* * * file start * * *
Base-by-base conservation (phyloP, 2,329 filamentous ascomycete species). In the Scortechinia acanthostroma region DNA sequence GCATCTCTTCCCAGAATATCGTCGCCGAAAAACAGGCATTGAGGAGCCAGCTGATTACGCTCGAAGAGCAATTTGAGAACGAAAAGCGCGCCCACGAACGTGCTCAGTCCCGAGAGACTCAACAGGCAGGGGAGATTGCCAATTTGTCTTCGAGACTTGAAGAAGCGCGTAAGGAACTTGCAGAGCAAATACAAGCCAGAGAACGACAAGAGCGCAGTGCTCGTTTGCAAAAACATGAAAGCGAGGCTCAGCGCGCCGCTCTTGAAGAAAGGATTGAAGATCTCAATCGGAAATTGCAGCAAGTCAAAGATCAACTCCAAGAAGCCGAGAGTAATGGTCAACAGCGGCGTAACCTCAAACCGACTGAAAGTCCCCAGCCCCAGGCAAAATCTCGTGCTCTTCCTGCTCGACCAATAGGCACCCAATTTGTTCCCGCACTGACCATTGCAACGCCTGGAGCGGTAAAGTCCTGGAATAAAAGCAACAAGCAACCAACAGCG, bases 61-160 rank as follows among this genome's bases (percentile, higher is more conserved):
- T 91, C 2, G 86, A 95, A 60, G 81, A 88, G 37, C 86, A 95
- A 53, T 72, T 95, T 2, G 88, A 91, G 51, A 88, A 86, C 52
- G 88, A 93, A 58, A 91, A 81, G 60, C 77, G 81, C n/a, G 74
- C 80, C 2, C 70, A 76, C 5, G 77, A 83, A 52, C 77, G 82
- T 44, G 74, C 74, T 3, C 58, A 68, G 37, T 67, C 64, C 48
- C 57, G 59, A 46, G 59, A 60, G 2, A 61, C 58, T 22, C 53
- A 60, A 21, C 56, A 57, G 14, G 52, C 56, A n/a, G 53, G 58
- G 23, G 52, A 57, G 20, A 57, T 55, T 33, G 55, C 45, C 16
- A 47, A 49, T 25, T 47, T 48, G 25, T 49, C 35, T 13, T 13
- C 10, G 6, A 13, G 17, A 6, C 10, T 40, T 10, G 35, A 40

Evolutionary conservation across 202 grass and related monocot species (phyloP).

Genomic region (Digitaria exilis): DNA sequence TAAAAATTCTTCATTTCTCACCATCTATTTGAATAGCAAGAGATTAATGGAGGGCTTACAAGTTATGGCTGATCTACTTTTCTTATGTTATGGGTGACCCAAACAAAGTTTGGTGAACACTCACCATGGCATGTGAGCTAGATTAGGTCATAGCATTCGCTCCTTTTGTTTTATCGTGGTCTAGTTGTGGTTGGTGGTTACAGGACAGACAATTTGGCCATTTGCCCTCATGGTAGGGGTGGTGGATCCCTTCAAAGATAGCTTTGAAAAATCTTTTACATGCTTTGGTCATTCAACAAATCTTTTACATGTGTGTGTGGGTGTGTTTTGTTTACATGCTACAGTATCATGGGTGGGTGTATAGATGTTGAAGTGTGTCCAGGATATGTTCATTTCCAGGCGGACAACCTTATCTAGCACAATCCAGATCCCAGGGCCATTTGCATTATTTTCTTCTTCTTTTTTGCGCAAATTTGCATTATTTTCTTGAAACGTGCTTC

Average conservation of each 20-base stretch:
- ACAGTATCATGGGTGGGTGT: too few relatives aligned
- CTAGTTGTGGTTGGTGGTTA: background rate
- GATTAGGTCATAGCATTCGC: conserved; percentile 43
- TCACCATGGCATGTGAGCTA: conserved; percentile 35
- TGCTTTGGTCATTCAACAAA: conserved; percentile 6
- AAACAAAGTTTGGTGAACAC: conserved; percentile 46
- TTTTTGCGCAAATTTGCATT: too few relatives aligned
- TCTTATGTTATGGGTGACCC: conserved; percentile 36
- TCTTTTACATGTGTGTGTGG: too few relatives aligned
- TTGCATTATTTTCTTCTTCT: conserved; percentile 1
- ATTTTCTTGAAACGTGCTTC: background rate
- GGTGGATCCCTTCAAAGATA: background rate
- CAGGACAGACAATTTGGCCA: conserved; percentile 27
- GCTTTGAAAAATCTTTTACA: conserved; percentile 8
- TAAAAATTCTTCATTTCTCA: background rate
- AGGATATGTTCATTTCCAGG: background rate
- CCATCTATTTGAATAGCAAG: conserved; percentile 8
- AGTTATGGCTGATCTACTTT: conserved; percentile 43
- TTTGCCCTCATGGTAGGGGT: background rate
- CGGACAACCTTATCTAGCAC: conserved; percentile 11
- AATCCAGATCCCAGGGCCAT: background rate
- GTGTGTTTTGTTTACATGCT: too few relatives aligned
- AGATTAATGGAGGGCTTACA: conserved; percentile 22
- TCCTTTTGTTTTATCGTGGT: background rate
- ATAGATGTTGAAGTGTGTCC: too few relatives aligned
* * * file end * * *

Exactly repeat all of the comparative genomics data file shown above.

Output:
Base-by-base conservation (phyloP, 2,329 filamentous ascomycete species). In the Scortechinia acanthostroma region DNA sequence GCATCTCTTCCCAGAATATCGTCGCCGAAAAACAGGCATTGAGGAGCCAGCTGATTACGCTCGAAGAGCAATTTGAGAACGAAAAGCGCGCCCACGAACGTGCTCAGTCCCGAGAGACTCAACAGGCAGGGGAGATTGCCAATTTGTCTTCGAGACTTGAAGAAGCGCGTAAGGAACTTGCAGAGCAAATACAAGCCAGAGAACGACAAGAGCGCAGTGCTCGTTTGCAAAAACATGAAAGCGAGGCTCAGCGCGCCGCTCTTGAAGAAAGGATTGAAGATCTCAATCGGAAATTGCAGCAAGTCAAAGATCAACTCCAAGAAGCCGAGAGTAATGGTCAACAGCGGCGTAACCTCAAACCGACTGAAAGTCCCCAGCCCCAGGCAAAATCTCGTGCTCTTCCTGCTCGACCAATAGGCACCCAATTTGTTCCCGCACTGACCATTGCAACGCCTGGAGCGGTAAAGTCCTGGAATAAAAGCAACAAGCAACCAACAGCG, bases 61-160 rank as follows among this genome's bases (percentile, higher is more conserved):
- T 91, C 2, G 86, A 95, A 60, G 81, A 88, G 37, C 86, A 95
- A 53, T 72, T 95, T 2, G 88, A 91, G 51, A 88, A 86, C 52
- G 88, A 93, A 58, A 91, A 81, G 60, C 77, G 81, C n/a, G 74
- C 80, C 2, C 70, A 76, C 5, G 77, A 83, A 52, C 77, G 82
- T 44, G 74, C 74, T 3, C 58, A 68, G 37, T 67, C 64, C 48
- C 57, G 59, A 46, G 59, A 60, G 2, A 61, C 58, T 22, C 53
- A 60, A 21, C 56, A 57, G 14, G 52, C 56, A n/a, G 53, G 58
- G 23, G 52, A 57, G 20, A 57, T 55, T 33, G 55, C 45, C 16
- A 47, A 49, T 25, T 47, T 48, G 25, T 49, C 35, T 13, T 13
- C 10, G 6, A 13, G 17, A 6, C 10, T 40, T 10, G 35, A 40

Evolutionary conservation across 202 grass and related monocot species (phyloP).

Genomic region (Digitaria exilis): DNA sequence TAAAAATTCTTCATTTCTCACCATCTATTTGAATAGCAAGAGATTAATGGAGGGCTTACAAGTTATGGCTGATCTACTTTTCTTATGTTATGGGTGACCCAAACAAAGTTTGGTGAACACTCACCATGGCATGTGAGCTAGATTAGGTCATAGCATTCGCTCCTTTTGTTTTATCGTGGTCTAGTTGTGGTTGGTGGTTACAGGACAGACAATTTGGCCATTTGCCCTCATGGTAGGGGTGGTGGATCCCTTCAAAGATAGCTTTGAAAAATCTTTTACATGCTTTGGTCATTCAACAAATCTTTTACATGTGTGTGTGGGTGTGTTTTGTTTACATGCTACAGTATCATGGGTGGGTGTATAGATGTTGAAGTGTGTCCAGGATATGTTCATTTCCAGGCGGACAACCTTATCTAGCACAATCCAGATCCCAGGGCCATTTGCATTATTTTCTTCTTCTTTTTTGCGCAAATTTGCATTATTTTCTTGAAACGTGCTTC

Average conservation of each 20-base stretch:
- ACAGTATCATGGGTGGGTGT: too few relatives aligned
- CTAGTTGTGGTTGGTGGTTA: background rate
- GATTAGGTCATAGCATTCGC: conserved; percentile 43
- TCACCATGGCATGTGAGCTA: conserved; percentile 35
- TGCTTTGGTCATTCAACAAA: conserved; percentile 6
- AAACAAAGTTTGGTGAACAC: conserved; percentile 46
- TTTTTGCGCAAATTTGCATT: too few relatives aligned
- TCTTATGTTATGGGTGACCC: conserved; percentile 36
- TCTTTTACATGTGTGTGTGG: too few relatives aligned
- TTGCATTATTTTCTTCTTCT: conserved; percentile 1
- ATTTTCTTGAAACGTGCTTC: background rate
- GGTGGATCCCTTCAAAGATA: background rate
- CAGGACAGACAATTTGGCCA: conserved; percentile 27
- GCTTTGAAAAATCTTTTACA: conserved; percentile 8
- TAAAAATTCTTCATTTCTCA: background rate
- AGGATATGTTCATTTCCAGG: background rate
- CCATCTATTTGAATAGCAAG: conserved; percentile 8
- AGTTATGGCTGATCTACTTT: conserved; percentile 43
- TTTGCCCTCATGGTAGGGGT: background rate
- CGGACAACCTTATCTAGCAC: conserved; percentile 11
- AATCCAGATCCCAGGGCCAT: background rate
- GTGTGTTTTGTTTACATGCT: too few relatives aligned
- AGATTAATGGAGGGCTTACA: conserved; percentile 22
- TCCTTTTGTTTTATCGTGGT: background rate
- ATAGATGTTGAAGTGTGTCC: too few relatives aligned